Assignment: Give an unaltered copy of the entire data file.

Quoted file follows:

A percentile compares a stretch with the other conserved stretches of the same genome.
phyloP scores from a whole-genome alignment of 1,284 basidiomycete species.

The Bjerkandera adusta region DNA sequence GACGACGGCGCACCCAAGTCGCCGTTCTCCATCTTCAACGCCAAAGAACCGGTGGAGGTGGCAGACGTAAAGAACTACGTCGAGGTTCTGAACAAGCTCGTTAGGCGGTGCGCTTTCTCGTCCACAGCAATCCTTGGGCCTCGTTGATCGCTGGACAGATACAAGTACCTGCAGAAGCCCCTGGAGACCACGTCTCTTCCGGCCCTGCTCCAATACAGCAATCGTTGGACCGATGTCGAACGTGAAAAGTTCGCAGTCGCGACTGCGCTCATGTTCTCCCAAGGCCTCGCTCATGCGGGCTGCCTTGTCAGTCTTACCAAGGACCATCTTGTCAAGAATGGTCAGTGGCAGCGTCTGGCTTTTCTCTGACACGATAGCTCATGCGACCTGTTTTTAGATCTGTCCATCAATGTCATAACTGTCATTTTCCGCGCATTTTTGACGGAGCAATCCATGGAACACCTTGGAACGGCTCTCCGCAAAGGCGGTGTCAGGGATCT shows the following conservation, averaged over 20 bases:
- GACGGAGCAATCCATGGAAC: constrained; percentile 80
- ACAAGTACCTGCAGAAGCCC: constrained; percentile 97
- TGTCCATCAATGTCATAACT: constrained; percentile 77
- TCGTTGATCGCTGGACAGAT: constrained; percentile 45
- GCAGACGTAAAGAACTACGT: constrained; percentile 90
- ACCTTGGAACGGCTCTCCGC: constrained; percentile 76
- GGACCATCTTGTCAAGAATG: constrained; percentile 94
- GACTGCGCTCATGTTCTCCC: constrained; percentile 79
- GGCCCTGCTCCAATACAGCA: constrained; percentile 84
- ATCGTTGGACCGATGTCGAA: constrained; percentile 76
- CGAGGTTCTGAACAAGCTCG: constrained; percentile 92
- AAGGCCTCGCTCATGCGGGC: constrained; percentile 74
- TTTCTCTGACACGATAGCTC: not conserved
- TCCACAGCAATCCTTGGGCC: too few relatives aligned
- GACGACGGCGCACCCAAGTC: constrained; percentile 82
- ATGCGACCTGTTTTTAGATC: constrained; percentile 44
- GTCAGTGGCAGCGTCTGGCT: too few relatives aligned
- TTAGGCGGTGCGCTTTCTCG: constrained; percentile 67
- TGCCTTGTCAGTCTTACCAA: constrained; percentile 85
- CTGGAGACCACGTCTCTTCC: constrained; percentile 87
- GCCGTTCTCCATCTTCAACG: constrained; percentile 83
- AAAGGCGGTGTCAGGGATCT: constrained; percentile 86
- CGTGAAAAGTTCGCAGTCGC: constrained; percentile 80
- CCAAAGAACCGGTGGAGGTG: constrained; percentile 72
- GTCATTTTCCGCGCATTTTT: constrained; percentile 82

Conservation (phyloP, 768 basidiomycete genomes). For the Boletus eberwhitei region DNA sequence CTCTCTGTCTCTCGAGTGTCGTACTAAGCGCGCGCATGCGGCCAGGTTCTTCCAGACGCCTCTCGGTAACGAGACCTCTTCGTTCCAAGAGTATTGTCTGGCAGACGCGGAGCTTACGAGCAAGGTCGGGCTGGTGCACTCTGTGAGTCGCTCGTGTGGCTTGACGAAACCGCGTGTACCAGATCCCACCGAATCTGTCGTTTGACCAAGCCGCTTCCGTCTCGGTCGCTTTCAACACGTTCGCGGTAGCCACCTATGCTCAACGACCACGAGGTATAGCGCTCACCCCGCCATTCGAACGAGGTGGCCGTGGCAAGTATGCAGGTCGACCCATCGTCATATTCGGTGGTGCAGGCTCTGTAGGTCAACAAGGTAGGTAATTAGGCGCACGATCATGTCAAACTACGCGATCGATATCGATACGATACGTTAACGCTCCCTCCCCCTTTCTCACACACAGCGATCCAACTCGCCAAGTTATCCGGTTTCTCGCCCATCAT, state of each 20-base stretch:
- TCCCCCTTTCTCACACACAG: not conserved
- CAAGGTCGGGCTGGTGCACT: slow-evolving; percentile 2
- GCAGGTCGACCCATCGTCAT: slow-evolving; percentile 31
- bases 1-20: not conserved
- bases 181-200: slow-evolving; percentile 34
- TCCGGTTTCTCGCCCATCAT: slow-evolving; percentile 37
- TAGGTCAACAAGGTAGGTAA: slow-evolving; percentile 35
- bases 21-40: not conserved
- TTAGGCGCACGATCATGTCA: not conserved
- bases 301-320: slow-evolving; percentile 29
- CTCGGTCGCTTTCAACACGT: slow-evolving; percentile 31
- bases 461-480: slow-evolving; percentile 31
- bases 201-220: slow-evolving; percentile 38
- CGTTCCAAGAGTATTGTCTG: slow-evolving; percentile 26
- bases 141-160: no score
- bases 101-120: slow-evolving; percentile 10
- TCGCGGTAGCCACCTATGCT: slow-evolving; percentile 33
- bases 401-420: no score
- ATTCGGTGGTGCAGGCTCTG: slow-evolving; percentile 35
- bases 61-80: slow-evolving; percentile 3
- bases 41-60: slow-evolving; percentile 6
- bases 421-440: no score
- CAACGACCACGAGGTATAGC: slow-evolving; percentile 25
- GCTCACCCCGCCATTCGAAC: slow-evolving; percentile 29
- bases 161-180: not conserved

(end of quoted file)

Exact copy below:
A percentile compares a stretch with the other conserved stretches of the same genome.
phyloP scores from a whole-genome alignment of 1,284 basidiomycete species.

The Bjerkandera adusta region DNA sequence GACGACGGCGCACCCAAGTCGCCGTTCTCCATCTTCAACGCCAAAGAACCGGTGGAGGTGGCAGACGTAAAGAACTACGTCGAGGTTCTGAACAAGCTCGTTAGGCGGTGCGCTTTCTCGTCCACAGCAATCCTTGGGCCTCGTTGATCGCTGGACAGATACAAGTACCTGCAGAAGCCCCTGGAGACCACGTCTCTTCCGGCCCTGCTCCAATACAGCAATCGTTGGACCGATGTCGAACGTGAAAAGTTCGCAGTCGCGACTGCGCTCATGTTCTCCCAAGGCCTCGCTCATGCGGGCTGCCTTGTCAGTCTTACCAAGGACCATCTTGTCAAGAATGGTCAGTGGCAGCGTCTGGCTTTTCTCTGACACGATAGCTCATGCGACCTGTTTTTAGATCTGTCCATCAATGTCATAACTGTCATTTTCCGCGCATTTTTGACGGAGCAATCCATGGAACACCTTGGAACGGCTCTCCGCAAAGGCGGTGTCAGGGATCT shows the following conservation, averaged over 20 bases:
- GACGGAGCAATCCATGGAAC: constrained; percentile 80
- ACAAGTACCTGCAGAAGCCC: constrained; percentile 97
- TGTCCATCAATGTCATAACT: constrained; percentile 77
- TCGTTGATCGCTGGACAGAT: constrained; percentile 45
- GCAGACGTAAAGAACTACGT: constrained; percentile 90
- ACCTTGGAACGGCTCTCCGC: constrained; percentile 76
- GGACCATCTTGTCAAGAATG: constrained; percentile 94
- GACTGCGCTCATGTTCTCCC: constrained; percentile 79
- GGCCCTGCTCCAATACAGCA: constrained; percentile 84
- ATCGTTGGACCGATGTCGAA: constrained; percentile 76
- CGAGGTTCTGAACAAGCTCG: constrained; percentile 92
- AAGGCCTCGCTCATGCGGGC: constrained; percentile 74
- TTTCTCTGACACGATAGCTC: not conserved
- TCCACAGCAATCCTTGGGCC: too few relatives aligned
- GACGACGGCGCACCCAAGTC: constrained; percentile 82
- ATGCGACCTGTTTTTAGATC: constrained; percentile 44
- GTCAGTGGCAGCGTCTGGCT: too few relatives aligned
- TTAGGCGGTGCGCTTTCTCG: constrained; percentile 67
- TGCCTTGTCAGTCTTACCAA: constrained; percentile 85
- CTGGAGACCACGTCTCTTCC: constrained; percentile 87
- GCCGTTCTCCATCTTCAACG: constrained; percentile 83
- AAAGGCGGTGTCAGGGATCT: constrained; percentile 86
- CGTGAAAAGTTCGCAGTCGC: constrained; percentile 80
- CCAAAGAACCGGTGGAGGTG: constrained; percentile 72
- GTCATTTTCCGCGCATTTTT: constrained; percentile 82

Conservation (phyloP, 768 basidiomycete genomes). For the Boletus eberwhitei region DNA sequence CTCTCTGTCTCTCGAGTGTCGTACTAAGCGCGCGCATGCGGCCAGGTTCTTCCAGACGCCTCTCGGTAACGAGACCTCTTCGTTCCAAGAGTATTGTCTGGCAGACGCGGAGCTTACGAGCAAGGTCGGGCTGGTGCACTCTGTGAGTCGCTCGTGTGGCTTGACGAAACCGCGTGTACCAGATCCCACCGAATCTGTCGTTTGACCAAGCCGCTTCCGTCTCGGTCGCTTTCAACACGTTCGCGGTAGCCACCTATGCTCAACGACCACGAGGTATAGCGCTCACCCCGCCATTCGAACGAGGTGGCCGTGGCAAGTATGCAGGTCGACCCATCGTCATATTCGGTGGTGCAGGCTCTGTAGGTCAACAAGGTAGGTAATTAGGCGCACGATCATGTCAAACTACGCGATCGATATCGATACGATACGTTAACGCTCCCTCCCCCTTTCTCACACACAGCGATCCAACTCGCCAAGTTATCCGGTTTCTCGCCCATCAT, state of each 20-base stretch:
- TCCCCCTTTCTCACACACAG: not conserved
- CAAGGTCGGGCTGGTGCACT: slow-evolving; percentile 2
- GCAGGTCGACCCATCGTCAT: slow-evolving; percentile 31
- bases 1-20: not conserved
- bases 181-200: slow-evolving; percentile 34
- TCCGGTTTCTCGCCCATCAT: slow-evolving; percentile 37
- TAGGTCAACAAGGTAGGTAA: slow-evolving; percentile 35
- bases 21-40: not conserved
- TTAGGCGCACGATCATGTCA: not conserved
- bases 301-320: slow-evolving; percentile 29
- CTCGGTCGCTTTCAACACGT: slow-evolving; percentile 31
- bases 461-480: slow-evolving; percentile 31
- bases 201-220: slow-evolving; percentile 38
- CGTTCCAAGAGTATTGTCTG: slow-evolving; percentile 26
- bases 141-160: no score
- bases 101-120: slow-evolving; percentile 10
- TCGCGGTAGCCACCTATGCT: slow-evolving; percentile 33
- bases 401-420: no score
- ATTCGGTGGTGCAGGCTCTG: slow-evolving; percentile 35
- bases 61-80: slow-evolving; percentile 3
- bases 41-60: slow-evolving; percentile 6
- bases 421-440: no score
- CAACGACCACGAGGTATAGC: slow-evolving; percentile 25
- GCTCACCCCGCCATTCGAAC: slow-evolving; percentile 29
- bases 161-180: not conserved